All posts under 365Project:2017

232/365 Through small wins each day

In order for change to last, we must work with the fundamental forces in our lives, not against them. Nearly everything that makes up your daily life has an equilibrium—a natural set point, a normal pace, a typical rhythm. If we reach too far beyond this equilibrium, we will find[…]

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231/365 The faster you try to change

The faster you try to change, the more likely you are to backslide. The very pursuit of rapid change dials up a wide range of counteracting forces which are fighting to pull you back into your previous lifestyle. You might be able to beat equilibrium for a little while, but[…]

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230/365 Desires don’t last

Normally it’s hard to see: desires don’t last very long. They are very-short-term spasms of the mind, and this is a vital point to recognize if you want to be financially stable, healthy, principled, and able to keep a manageable schedule. [..] We might think our desires for big, costly[…]

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229/365 Give time to some small thing

Rather than spend another twelve seconds uselessly ruminating about the past and future, consider giving that time instead to what is actually happening: the simple task of wrapping up the cord and putting the thing away. “Giving time” in this way—being fully, willingly aware of the buttoning of a shirt,[…]

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228/365 Demanding the impossible

Impatience is always stabbing at the impossible: to transport yourself to the wrap-up of this wedding toast, to fly through this needlessly heavy revolving door, to banish from existence this disgruntled customer who’s now making the clerk call the manager. Let’s be clear that the experience of impatience has nothing[…]

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227/365 How to recover and learn from stress

Like a fight-or-flight response, a challenge response gives you energy and helps you perform under pressure. Your heart rate still rises, your adrenaline spikes, your muscles and brain get more fuel, and the feel-good chemicals surge. But it differs from a fight-or-flight response in a few important ways: You feel[…]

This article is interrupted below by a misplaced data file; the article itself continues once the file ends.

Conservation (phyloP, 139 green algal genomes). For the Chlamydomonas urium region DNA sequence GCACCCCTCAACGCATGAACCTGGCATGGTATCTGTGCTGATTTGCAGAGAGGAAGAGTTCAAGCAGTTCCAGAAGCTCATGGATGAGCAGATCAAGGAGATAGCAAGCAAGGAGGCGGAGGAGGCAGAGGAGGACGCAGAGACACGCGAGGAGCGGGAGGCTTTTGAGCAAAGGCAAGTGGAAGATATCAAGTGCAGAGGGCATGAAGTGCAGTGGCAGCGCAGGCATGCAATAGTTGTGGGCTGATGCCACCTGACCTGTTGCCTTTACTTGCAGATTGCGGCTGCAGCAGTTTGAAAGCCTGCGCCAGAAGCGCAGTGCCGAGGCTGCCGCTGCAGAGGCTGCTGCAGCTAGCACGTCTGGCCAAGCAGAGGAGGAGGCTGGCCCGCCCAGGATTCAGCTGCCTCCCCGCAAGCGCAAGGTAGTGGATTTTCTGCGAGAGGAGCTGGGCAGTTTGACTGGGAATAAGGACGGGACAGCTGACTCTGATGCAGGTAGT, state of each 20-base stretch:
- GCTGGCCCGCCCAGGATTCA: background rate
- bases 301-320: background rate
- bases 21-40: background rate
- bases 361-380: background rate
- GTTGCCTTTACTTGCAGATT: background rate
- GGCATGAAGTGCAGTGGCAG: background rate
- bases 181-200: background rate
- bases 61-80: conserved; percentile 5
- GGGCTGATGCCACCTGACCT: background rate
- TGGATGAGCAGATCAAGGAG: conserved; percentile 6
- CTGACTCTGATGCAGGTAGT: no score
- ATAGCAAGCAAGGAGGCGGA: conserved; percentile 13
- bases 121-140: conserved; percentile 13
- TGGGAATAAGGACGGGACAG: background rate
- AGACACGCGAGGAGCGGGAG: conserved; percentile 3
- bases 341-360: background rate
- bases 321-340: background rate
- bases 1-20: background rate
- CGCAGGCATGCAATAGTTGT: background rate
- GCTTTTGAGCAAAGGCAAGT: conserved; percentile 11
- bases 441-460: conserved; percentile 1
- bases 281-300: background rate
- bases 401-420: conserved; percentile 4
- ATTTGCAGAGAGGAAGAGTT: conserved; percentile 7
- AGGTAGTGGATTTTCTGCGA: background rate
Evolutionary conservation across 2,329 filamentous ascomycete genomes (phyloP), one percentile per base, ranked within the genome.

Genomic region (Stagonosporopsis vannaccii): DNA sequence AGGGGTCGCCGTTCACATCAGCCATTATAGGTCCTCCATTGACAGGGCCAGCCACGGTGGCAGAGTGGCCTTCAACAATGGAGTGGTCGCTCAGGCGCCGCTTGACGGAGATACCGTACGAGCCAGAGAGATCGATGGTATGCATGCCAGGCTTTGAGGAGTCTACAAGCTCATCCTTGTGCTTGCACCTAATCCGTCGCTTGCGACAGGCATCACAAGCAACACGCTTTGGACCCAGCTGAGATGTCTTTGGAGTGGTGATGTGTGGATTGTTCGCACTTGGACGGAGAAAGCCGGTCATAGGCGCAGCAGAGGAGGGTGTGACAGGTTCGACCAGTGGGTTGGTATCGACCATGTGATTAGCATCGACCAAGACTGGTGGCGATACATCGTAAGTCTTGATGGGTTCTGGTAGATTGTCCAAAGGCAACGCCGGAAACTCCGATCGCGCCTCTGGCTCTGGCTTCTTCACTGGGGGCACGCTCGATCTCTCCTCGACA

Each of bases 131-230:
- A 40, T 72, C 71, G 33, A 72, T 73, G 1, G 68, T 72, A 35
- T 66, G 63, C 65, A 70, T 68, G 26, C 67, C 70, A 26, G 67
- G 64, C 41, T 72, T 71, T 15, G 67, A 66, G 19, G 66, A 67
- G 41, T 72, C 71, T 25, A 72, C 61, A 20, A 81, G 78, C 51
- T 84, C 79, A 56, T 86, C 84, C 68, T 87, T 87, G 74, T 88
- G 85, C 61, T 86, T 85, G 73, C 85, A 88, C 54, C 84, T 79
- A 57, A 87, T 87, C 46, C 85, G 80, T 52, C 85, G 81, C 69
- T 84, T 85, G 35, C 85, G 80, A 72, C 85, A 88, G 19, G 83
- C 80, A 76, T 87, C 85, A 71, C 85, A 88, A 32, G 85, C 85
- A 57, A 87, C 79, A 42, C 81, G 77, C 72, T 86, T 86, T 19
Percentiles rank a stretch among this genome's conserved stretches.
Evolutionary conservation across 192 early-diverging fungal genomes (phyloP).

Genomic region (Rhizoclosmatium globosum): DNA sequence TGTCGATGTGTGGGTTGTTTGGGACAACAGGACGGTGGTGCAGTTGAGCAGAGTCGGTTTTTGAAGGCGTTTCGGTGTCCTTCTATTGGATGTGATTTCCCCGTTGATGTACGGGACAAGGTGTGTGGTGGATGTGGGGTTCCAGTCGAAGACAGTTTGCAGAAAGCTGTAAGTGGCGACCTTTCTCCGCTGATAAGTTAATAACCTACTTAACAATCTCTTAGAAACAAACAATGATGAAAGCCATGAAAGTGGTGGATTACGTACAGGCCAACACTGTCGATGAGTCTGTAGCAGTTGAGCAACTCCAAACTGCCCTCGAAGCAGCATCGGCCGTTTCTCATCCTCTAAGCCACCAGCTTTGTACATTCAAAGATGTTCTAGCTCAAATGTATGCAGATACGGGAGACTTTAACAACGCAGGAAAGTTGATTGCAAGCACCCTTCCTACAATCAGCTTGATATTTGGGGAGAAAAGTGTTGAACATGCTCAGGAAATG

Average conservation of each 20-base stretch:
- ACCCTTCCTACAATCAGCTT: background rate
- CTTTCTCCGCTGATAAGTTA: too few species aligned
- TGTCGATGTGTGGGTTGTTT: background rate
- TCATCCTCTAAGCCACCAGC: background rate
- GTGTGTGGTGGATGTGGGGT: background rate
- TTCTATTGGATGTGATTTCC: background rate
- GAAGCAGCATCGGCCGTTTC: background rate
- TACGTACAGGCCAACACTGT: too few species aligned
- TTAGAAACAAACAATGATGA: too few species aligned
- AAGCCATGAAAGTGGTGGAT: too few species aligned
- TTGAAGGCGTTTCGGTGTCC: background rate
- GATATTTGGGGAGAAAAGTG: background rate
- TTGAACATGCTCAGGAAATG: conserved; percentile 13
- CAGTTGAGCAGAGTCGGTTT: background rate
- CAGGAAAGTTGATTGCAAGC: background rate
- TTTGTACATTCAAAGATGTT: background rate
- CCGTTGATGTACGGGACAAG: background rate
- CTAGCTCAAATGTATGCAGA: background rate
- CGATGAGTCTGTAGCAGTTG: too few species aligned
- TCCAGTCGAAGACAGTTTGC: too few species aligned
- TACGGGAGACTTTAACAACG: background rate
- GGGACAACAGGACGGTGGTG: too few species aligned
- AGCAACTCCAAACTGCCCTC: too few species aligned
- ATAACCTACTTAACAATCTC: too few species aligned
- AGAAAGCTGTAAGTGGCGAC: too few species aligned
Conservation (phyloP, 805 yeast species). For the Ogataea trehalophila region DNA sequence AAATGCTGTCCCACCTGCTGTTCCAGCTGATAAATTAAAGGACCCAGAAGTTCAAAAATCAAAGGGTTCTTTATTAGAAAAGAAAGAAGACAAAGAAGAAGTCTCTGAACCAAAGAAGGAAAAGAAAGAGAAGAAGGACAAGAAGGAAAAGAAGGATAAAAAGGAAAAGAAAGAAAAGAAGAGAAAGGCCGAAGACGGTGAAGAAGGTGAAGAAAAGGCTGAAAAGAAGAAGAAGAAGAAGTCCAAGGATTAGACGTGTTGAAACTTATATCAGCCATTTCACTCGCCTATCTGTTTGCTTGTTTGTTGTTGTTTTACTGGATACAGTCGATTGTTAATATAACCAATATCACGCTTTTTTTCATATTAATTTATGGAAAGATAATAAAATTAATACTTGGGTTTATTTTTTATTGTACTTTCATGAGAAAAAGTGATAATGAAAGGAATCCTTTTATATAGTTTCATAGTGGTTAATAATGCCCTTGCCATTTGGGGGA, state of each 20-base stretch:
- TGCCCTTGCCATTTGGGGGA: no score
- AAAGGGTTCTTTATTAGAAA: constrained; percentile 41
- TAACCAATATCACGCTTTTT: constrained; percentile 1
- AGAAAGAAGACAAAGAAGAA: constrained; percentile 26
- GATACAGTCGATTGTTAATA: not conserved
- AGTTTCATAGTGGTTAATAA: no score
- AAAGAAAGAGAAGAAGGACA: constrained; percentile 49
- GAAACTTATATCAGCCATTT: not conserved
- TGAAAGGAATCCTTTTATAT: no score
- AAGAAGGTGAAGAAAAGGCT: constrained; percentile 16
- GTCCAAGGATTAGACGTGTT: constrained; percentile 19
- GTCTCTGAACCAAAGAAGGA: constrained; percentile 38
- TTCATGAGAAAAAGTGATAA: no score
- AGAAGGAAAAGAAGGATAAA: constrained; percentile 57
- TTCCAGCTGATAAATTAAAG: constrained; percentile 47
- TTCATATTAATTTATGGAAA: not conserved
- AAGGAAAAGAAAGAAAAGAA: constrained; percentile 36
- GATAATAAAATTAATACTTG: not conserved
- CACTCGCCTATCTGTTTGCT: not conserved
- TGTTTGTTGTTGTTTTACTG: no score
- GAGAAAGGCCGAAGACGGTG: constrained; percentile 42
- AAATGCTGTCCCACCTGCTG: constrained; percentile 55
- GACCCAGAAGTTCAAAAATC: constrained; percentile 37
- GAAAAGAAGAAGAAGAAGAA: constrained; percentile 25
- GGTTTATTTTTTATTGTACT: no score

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226/365 Not dull

A similar argument holds for turning a job that lacks challenge and variety into one that satisfies our need for novelty and achievement. Here too one needs to expend additional psychic energy to reap the desired benefits. Without some effort a dull job will just stay dull. From “Finding Flow:[…]

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225/365 The grand gesture

“The grand gesture”. The concept is simple: By leveraging a radical change to your normal environment, coupled perhaps with a significant investment of effort or money, all dedicated toward supporting a deep work task, you increase the perceived importance of the task. This boost in importance reduces your mind’s instinct[…]

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224/365 Overconfident

Many people are overconfident, prone to place too much faith in their intuitions. They apparently find cognitive effort at least mildly unpleasant and avoid it as much as possible. From “Thinking, Fast and Slow” by Daniel Kahneman

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223/365 Emmett’s law

Rita Emmett, the author of The Procrastinator’s Handbook, summed this up well in what she labeled Emmett’s law: “The dread of doing a task uses up more time and energy than doing the task itself.” From “The Productivity Project: Proven Ways to Become More Awesome” by Chris Bailey

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